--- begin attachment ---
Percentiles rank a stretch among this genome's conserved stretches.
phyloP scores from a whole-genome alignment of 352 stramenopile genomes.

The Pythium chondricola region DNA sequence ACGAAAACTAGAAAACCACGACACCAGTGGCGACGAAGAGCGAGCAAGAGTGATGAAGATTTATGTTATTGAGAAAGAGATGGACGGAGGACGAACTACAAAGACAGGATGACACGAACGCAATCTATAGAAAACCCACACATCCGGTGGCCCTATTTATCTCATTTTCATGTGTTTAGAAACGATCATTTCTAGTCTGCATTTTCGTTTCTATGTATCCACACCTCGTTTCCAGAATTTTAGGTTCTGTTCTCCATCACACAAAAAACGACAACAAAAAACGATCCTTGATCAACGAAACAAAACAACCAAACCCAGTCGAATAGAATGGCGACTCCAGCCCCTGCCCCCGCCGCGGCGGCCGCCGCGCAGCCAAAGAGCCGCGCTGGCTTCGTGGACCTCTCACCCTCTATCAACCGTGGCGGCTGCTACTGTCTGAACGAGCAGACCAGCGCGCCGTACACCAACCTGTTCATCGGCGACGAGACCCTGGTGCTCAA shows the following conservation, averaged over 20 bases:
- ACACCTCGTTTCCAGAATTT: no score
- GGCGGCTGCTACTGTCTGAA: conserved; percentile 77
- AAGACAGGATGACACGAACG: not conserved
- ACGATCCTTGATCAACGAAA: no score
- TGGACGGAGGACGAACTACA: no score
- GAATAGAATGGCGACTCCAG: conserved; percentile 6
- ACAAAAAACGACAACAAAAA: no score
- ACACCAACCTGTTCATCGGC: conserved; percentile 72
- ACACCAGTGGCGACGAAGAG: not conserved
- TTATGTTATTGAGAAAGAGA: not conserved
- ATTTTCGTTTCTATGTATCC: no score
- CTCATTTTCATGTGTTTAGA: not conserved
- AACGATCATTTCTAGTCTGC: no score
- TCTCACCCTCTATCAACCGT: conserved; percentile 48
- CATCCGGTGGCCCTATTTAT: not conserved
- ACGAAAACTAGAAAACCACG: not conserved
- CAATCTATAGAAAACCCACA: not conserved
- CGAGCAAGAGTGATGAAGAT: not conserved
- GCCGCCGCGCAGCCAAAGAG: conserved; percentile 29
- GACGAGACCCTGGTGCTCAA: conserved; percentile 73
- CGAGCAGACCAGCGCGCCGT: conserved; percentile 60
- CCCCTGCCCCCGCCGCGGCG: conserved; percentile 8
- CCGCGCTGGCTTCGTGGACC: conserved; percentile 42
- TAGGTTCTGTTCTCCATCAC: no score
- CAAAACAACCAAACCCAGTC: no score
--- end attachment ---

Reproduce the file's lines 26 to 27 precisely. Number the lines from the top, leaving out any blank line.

- CCGCGCTGGCTTCGTGGACC: conserved; percentile 42
- TAGGTTCTGTTCTCCATCAC: no score